Round two of the Walzer/Margalit vs. Kasher/Yadlin fight contained a surprise. It may be that the real target of Margalit and Walzer, whose latest criticism of Israel appeared today in the NYRB, was not the lightweight Asa Kasher, who, as the result of a family tragedy, sold his soul to the Israel Defense Forces years ago (By the way, dear rightwing readers, he was also cheerleading for the IDF when it did not respond to the Kassams. Kasher gives the IDF a hekhsher no matter what it does.) No, the real unmentioned target of their salvo appears to be Jeff McMahan, whose book, Killing in War, has been released in Europe but not yet in the US. McMahan's book strikes at the heart of the Just War theory distinction between jus ad bellam and jus in bello. It also strikes at the distinction between soldier and civilian that is so fundamental to Just War theory, and at the heart of Margalit and Walzer's criticism of Kasher and Yadlin.
McMahan's book, which I received yesterday from London, is considered the most powerful attack on Just War theory yet, and may, in some ways, sound the beginning of the end for Walzer's remarkably influential run as the Just War theorist par excellence.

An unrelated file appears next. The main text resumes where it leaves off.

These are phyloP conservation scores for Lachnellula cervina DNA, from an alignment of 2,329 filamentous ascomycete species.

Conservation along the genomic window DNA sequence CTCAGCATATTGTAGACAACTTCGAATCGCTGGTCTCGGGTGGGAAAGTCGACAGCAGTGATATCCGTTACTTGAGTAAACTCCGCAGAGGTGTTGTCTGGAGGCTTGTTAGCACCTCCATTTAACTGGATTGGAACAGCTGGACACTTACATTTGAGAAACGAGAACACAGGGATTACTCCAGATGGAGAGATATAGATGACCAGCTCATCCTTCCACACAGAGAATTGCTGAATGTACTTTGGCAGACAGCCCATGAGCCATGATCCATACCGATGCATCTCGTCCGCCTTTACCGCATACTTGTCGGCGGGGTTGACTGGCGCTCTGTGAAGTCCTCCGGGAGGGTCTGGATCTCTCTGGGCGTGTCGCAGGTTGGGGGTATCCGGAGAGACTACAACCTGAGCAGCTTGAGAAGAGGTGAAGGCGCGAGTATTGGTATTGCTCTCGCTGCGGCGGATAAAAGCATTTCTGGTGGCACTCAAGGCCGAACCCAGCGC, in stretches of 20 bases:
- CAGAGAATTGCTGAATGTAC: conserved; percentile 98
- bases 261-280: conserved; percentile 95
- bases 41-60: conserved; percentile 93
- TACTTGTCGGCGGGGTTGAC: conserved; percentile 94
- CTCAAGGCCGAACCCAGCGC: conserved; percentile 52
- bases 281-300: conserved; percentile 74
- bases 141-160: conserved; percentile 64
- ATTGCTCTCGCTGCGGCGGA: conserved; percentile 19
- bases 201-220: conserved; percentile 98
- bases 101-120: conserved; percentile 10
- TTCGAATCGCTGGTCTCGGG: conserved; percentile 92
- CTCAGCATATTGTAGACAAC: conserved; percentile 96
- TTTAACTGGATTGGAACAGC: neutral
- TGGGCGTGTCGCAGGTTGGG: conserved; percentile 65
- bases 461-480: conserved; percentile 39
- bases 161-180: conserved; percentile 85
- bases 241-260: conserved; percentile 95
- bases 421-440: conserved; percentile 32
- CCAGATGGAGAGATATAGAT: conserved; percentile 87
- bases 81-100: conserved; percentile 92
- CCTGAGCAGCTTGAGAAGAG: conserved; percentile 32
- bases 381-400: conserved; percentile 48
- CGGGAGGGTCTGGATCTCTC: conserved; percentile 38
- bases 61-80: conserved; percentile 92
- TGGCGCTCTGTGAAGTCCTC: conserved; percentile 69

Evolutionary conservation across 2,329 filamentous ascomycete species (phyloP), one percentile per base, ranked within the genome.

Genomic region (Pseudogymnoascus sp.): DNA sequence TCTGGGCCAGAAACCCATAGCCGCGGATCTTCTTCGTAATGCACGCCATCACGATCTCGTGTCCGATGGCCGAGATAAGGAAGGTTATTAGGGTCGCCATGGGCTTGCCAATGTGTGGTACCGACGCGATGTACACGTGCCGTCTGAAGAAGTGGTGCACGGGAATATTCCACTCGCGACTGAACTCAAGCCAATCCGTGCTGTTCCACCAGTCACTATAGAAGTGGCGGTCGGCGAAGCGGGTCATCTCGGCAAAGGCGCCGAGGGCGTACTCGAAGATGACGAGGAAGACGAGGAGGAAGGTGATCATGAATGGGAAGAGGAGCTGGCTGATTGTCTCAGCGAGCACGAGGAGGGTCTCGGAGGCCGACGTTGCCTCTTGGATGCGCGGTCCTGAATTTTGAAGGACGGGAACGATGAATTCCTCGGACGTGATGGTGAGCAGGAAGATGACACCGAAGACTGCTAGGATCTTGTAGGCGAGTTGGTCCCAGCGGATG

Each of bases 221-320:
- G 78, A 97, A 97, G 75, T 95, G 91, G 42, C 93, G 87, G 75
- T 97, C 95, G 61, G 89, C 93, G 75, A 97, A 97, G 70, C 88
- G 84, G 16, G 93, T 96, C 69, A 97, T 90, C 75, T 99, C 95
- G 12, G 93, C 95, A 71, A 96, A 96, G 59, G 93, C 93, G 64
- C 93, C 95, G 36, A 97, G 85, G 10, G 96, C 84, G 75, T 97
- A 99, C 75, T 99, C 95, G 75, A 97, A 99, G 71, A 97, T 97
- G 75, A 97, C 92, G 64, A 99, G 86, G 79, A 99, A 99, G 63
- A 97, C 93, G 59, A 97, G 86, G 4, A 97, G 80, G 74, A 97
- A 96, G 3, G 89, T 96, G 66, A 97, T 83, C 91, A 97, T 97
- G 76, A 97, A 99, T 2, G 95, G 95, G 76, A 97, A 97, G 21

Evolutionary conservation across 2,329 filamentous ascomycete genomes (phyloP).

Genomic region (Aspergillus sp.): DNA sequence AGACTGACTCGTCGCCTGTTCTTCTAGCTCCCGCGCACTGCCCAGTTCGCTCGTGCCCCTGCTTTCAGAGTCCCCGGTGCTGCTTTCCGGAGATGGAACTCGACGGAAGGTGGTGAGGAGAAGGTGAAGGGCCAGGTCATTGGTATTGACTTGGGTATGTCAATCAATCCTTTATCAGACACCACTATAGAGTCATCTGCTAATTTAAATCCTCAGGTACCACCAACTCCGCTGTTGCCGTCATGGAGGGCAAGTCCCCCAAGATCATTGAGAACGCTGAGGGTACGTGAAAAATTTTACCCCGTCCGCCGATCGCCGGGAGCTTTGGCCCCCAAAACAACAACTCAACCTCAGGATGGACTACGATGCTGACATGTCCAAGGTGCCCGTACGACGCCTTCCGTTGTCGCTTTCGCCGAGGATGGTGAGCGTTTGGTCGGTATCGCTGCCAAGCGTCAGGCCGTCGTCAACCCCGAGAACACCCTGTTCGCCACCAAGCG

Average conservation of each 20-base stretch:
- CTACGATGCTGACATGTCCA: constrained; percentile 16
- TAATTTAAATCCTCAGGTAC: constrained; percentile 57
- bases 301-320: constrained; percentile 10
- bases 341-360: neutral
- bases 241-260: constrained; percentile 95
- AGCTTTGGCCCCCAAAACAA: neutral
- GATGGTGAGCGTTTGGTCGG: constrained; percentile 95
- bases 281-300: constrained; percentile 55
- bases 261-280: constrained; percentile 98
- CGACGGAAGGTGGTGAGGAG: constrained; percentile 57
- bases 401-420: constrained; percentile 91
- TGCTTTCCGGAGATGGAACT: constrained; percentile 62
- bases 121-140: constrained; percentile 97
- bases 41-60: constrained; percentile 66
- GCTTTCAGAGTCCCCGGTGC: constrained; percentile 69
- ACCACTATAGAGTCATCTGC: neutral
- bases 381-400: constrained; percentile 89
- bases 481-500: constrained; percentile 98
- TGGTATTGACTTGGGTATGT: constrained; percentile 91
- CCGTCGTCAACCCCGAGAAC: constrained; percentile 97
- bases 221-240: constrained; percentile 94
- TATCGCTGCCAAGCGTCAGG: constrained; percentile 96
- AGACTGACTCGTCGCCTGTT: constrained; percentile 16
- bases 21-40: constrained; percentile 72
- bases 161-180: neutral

McMahan, for example, argues that non-combatants may reasonably be considered culpable in certain circumstances, and should not automatically be considered immune. Of course, non-combatants have been subject to sanctions and have been forced to pay reparations after the war, and certainly they don't have the same responsibility as the leaders, nor can they be killed with imputiny. But McMahan is persuasive at attacking the distinction between combatant and non-combatant that is at the center of the Just War doctrine. He also argues that soldiers should not fight in an unjust war, that they, as soldiers, do not have some special status that allows them to kill others – albeit other soldiers – in war that non-combatants do not have. It is wrong for a soldier to participate in an unjust war, even if she wishes to be a good citizen. You cannot be a just participant in an unjust war. So much for jus in bello.
All this is denied by Walzer
Walzer and McMahan have been going at it for some time now. Is it a coincidence that a month before McMahan's book appears in the US, Walzer takes the opportunity to wage a preemptive strike? One need only compare the original Hebrew version of the Walzer and Margalit piece with the English, expanded, version, to see what I mean. This appears to be a proxy war.